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ABSTRACT: Rationale: Idiopathic Pulmonary Fibrosis (IPF) is a deadly lung disease with few therapeutic options. Apoptosis of alveolar epithelial cells, followed by abnormal tissue repair characterized by hyperplastic epithelial cell formation, is a pathogenic process that contributes to the progression of pulmonary fibrosis. However, the signaling pathways responsible for increased proliferation of epithelial cells remain poorly understood. Objectives: To investigate the role of deoxycytidine kinase (DCK), an important enzyme for the salvage of deoxynucleotides, in the progression of pulmonary fibrosis. Methods: DCK expression was examined in the lungs of IPF patients and mice exposed to bleomycin. The regulation of DCK expression by hypoxia was studied in vitro and the importance of DCK in experimental pulmonary fibrosis was examined using a DCK inhibitor and alveolar epithelial cell specific knockout mice. Measurements and Main Results: DCK was elevated in hyperplastic alveolar epithelial cells of IPF patients and in mice exposed to bleomycin. Increased DCK was localized to cells associated with hypoxia, and hypoxia directly induced DCK in alveolar epithelial cells in vitro. Hypoxia-induced DCK expression was abolished by silencing hypoxia-inducible factor 1 alpha (Hif-1a) and treatment of bleomycin-exposed mice with a DCK inhibitor attenuated pulmonary fibrosis in association with decreased epithelial cell proliferation. Furthermore, DCK expression, as well as proliferation of epithelial cells and pulmonary fibrosis, were attenuated in mice with conditional deletion of Hif-1a in the alveolar epithelium. Conclusions: Our findings suggest that the induction of DCK following hypoxia plays a role in the progression of pulmonary fibrosis by contributing to alveolar epithelial cell proliferation.American Journal of Respiratory and Critical Care Medicine 10/2014; DOI:10.1164/rccm.201404-0744OC · 11.99 Impact Factor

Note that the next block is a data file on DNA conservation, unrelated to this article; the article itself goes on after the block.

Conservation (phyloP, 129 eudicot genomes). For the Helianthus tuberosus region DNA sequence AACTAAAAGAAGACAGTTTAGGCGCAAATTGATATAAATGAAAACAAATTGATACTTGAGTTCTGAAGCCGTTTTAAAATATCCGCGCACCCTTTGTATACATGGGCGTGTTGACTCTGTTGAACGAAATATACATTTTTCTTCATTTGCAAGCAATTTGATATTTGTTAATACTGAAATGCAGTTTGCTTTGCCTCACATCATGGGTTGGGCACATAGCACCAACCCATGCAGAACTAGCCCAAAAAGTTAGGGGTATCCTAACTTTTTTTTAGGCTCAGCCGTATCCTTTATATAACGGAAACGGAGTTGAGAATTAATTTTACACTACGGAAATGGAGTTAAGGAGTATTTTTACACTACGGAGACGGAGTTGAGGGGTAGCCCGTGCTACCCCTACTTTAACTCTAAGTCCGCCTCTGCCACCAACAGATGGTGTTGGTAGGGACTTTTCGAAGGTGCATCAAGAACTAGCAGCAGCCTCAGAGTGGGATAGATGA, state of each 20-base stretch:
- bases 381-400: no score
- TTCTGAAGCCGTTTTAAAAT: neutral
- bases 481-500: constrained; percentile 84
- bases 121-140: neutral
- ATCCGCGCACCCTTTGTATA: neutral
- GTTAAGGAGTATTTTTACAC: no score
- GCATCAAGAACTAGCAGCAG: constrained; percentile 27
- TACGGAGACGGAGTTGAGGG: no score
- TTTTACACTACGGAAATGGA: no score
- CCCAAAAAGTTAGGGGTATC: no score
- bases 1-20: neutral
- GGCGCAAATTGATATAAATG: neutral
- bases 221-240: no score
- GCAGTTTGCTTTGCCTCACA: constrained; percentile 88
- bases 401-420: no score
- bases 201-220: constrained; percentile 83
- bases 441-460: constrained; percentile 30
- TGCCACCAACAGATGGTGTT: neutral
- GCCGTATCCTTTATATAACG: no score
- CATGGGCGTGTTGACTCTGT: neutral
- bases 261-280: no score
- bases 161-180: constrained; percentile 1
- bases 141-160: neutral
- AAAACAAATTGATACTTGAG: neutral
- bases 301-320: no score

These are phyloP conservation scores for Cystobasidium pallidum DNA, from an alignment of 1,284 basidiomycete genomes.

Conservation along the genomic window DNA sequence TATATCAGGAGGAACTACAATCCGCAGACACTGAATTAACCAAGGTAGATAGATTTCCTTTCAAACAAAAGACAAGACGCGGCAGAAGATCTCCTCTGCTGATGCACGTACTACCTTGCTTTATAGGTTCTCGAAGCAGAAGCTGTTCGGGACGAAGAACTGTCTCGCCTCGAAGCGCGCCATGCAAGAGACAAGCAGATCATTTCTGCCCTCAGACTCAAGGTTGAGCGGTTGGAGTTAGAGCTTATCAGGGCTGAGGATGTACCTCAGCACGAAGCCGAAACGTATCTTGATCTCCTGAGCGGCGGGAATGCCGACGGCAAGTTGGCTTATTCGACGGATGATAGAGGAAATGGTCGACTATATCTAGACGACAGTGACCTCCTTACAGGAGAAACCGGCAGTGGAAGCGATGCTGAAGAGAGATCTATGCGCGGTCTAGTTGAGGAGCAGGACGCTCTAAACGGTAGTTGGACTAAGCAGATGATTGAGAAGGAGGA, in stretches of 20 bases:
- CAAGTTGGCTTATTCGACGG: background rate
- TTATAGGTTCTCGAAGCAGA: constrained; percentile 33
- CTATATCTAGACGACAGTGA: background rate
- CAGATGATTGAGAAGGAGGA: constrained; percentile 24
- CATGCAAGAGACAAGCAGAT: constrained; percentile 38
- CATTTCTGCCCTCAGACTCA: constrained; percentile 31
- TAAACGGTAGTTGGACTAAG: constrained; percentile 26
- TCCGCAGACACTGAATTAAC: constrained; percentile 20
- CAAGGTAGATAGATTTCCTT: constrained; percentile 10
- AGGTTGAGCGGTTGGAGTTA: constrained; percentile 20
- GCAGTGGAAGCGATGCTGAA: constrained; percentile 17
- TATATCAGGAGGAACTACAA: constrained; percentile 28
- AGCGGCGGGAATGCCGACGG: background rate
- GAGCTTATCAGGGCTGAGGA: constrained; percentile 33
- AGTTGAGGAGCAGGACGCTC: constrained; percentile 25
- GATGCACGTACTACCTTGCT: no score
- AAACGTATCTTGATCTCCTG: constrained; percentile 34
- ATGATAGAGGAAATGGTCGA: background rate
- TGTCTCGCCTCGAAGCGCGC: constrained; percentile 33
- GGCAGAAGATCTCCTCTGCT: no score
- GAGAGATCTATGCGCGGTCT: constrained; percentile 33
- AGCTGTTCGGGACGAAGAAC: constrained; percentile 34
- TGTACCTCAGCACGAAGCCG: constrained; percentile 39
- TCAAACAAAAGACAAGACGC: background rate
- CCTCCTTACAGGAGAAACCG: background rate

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ABSTRACT: Idiopathic pulmonary fibrosis (IPF) is a lethal, fibroproliferative disease. Pulmonary hypertension (PH) can develop secondary to IPF and increase mortality. Alternatively, activated macrophages (AAMs) contribute to the pathogenesis of both IPF and PH. Here we hypothesized that adenosine signaling through the ADORA2B on AAMs impacts the progression of these disorders and that conditional deletion of ADORA2B on myeloid cells would have a beneficial effect in a model of these diseases. Conditional knockout mice lacking ADORA2B on myeloid cells (Adora2B(f/f)-LysM(Cre)) were exposed to the fibrotic agent bleomycin (BLM; 0.035 U/g body weight, i.p.). At 14, 17, 21, 25, or 33 d after exposure, SpO2, bronchoalveolar lavage fluid (BALF), and histologic analyses were performed. On day 33, lung function and cardiovascular analyses were determined. Markers for AAM and mediators of fibrosis and PH were assessed. Adora2B(f/f)-LysM(Cre) mice presented with attenuated fibrosis, improved lung function, and no evidence of PH compared with control mice exposed to BLM. These findings were accompanied by reduced expression of CD206 and arginase-1, markers for AAMs. A 10-fold reduction in IL-6 and a 5-fold decrease in hyaluronan, both linked to lung fibrosis and PH, were also observed. These data suggest that activation of the ADORA2B on macrophages plays an active role in the pathogenesis of lung fibrosis and PH.-Karmouty-Quintana, H., Philip, K., Acero, L. F., Chen, N.-Y., Weng, T., Molina, J. G., Luo, F., Davies, J., Le, N.-B., Bunge, I., Volcik, K. A., Le, T.-T. T., Johnston, R. A., Xia, Y., Eltzschig, H. K., Blackburn, M. R. Deletion of ADORA2B from myeloid cells dampens lung fibrosis and pulmonary hypertension.The FASEB Journal 10/2014; 29. DOI:10.1096/fj.14-260182 · 5.48 Impact Factor